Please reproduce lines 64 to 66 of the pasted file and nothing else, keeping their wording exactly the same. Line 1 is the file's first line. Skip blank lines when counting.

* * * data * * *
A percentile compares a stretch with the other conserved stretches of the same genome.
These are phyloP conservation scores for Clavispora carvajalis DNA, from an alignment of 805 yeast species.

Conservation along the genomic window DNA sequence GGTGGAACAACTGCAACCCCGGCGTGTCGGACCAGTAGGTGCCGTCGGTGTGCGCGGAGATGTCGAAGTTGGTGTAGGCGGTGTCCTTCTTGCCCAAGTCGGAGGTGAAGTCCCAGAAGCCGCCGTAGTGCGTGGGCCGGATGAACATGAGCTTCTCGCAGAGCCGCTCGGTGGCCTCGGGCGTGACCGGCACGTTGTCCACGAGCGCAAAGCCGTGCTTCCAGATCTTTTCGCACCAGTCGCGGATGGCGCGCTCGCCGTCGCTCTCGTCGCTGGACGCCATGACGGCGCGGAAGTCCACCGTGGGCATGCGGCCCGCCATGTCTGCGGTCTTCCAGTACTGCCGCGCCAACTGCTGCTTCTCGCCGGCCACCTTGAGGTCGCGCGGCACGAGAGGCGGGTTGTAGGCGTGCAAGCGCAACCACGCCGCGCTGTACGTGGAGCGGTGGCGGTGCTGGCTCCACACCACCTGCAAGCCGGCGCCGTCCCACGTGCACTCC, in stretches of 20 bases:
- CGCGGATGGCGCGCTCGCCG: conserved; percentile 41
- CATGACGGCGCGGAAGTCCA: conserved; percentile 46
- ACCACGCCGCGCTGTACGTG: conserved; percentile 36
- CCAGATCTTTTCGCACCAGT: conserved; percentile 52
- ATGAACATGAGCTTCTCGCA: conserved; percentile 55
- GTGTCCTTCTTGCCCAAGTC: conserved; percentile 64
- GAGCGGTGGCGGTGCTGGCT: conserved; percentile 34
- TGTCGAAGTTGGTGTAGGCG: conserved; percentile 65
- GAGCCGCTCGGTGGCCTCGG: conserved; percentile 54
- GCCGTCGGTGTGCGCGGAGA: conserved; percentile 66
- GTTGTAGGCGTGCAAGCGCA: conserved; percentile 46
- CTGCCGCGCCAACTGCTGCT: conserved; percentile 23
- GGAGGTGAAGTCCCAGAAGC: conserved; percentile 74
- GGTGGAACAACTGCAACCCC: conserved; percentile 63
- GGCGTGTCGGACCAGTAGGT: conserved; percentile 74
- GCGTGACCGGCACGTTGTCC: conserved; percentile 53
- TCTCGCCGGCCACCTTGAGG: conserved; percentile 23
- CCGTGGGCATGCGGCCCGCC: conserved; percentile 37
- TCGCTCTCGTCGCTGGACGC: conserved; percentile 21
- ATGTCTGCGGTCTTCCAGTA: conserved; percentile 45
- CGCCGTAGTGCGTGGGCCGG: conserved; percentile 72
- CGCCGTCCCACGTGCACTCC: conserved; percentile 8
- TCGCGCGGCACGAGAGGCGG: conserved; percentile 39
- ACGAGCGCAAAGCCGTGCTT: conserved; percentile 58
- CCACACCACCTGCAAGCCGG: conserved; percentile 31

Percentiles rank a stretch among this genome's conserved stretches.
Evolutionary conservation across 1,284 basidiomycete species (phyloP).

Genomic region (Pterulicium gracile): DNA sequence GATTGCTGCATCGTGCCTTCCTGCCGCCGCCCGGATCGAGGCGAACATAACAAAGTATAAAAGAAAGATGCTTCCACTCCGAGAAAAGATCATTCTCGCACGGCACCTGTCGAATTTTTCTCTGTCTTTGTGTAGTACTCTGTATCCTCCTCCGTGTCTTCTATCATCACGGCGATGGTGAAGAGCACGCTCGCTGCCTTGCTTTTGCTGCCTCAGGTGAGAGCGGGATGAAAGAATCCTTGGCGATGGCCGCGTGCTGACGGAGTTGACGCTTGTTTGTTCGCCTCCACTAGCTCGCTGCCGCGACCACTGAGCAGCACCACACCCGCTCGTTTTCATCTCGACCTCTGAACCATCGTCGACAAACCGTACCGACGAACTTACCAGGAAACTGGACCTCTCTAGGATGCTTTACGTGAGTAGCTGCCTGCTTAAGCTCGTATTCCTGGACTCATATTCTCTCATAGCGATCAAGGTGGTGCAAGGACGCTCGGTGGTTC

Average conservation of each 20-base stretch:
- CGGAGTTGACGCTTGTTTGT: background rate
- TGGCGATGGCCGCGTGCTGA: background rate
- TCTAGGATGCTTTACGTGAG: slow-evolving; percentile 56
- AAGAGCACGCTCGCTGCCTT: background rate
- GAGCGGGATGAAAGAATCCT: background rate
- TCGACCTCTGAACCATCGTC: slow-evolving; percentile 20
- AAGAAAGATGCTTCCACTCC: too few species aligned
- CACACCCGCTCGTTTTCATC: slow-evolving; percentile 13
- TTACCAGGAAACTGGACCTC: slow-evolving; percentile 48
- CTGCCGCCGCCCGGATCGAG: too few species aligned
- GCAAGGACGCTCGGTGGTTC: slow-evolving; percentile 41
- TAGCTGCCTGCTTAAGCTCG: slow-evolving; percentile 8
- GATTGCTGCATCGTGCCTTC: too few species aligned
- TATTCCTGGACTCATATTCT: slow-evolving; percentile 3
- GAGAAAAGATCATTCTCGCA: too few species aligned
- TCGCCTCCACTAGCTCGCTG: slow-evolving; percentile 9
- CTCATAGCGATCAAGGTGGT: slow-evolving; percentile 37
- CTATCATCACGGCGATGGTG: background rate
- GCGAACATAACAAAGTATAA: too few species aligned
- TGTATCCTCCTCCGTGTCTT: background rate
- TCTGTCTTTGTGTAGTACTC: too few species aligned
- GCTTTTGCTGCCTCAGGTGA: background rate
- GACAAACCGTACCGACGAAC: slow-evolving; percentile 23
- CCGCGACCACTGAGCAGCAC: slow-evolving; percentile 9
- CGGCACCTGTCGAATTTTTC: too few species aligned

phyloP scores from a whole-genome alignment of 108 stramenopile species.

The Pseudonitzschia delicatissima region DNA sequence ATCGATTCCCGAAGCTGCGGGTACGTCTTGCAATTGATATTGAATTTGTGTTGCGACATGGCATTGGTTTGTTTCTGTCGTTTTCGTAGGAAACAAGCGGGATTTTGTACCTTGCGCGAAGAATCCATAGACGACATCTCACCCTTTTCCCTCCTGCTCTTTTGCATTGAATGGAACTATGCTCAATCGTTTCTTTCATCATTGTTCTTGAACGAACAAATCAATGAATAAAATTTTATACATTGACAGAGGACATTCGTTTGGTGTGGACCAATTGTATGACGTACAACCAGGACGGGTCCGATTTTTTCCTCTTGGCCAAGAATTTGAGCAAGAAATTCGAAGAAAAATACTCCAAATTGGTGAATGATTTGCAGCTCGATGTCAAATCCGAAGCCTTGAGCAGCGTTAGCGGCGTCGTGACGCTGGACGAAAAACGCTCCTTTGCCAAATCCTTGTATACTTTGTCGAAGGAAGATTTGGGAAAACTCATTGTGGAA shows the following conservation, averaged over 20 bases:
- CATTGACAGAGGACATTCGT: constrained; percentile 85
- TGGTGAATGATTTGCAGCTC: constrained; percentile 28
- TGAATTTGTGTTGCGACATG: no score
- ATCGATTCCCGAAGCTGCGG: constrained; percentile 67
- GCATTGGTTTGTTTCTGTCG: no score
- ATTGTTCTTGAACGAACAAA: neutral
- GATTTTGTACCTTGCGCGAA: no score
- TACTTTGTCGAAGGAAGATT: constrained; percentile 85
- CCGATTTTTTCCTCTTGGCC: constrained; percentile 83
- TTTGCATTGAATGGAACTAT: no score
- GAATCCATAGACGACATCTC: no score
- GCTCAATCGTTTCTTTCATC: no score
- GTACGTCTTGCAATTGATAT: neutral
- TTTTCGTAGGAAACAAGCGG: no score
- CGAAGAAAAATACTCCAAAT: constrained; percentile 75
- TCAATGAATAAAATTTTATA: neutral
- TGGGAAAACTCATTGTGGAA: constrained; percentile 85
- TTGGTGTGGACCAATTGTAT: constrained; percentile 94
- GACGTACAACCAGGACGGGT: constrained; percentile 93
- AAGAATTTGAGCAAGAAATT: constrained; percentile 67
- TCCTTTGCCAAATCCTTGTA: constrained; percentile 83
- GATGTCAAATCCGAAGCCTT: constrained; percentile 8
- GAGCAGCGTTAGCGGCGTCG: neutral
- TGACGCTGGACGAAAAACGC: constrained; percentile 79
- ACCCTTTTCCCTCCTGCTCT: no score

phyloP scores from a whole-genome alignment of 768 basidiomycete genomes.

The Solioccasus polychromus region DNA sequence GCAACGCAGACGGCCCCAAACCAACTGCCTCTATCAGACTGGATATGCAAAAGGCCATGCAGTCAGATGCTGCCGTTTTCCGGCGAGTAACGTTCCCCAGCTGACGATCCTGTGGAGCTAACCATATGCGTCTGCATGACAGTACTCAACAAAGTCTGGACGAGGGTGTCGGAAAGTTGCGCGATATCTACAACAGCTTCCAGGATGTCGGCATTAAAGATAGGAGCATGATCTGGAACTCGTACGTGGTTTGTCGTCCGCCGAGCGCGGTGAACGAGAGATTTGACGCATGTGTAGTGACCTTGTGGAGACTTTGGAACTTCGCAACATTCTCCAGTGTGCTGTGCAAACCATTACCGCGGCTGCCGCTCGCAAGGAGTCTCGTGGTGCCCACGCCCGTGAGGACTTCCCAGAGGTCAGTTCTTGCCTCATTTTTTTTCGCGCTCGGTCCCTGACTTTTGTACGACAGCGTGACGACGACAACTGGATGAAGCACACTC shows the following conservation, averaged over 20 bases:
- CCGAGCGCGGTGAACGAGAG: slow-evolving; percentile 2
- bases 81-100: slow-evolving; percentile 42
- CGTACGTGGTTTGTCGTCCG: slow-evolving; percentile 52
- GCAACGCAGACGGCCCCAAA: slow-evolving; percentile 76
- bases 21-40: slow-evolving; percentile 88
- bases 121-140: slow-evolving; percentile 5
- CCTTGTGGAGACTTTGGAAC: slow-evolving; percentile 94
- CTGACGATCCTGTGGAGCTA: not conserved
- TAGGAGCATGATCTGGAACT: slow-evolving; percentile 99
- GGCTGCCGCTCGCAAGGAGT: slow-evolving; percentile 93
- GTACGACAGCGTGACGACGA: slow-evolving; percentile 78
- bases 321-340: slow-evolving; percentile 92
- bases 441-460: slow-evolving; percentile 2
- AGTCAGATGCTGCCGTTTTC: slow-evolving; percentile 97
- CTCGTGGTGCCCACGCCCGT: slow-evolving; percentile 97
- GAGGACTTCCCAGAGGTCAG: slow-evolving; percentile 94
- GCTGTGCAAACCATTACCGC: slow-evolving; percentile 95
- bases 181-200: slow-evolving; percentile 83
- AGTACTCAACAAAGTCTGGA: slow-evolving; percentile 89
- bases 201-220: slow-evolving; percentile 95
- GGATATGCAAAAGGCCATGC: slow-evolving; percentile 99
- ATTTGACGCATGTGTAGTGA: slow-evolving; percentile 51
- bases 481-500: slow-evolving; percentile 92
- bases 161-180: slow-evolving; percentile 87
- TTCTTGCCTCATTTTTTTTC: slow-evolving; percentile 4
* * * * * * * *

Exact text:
- GCATTGGTTTGTTTCTGTCG: no score
- ATTGTTCTTGAACGAACAAA: neutral
- GATTTTGTACCTTGCGCGAA: no score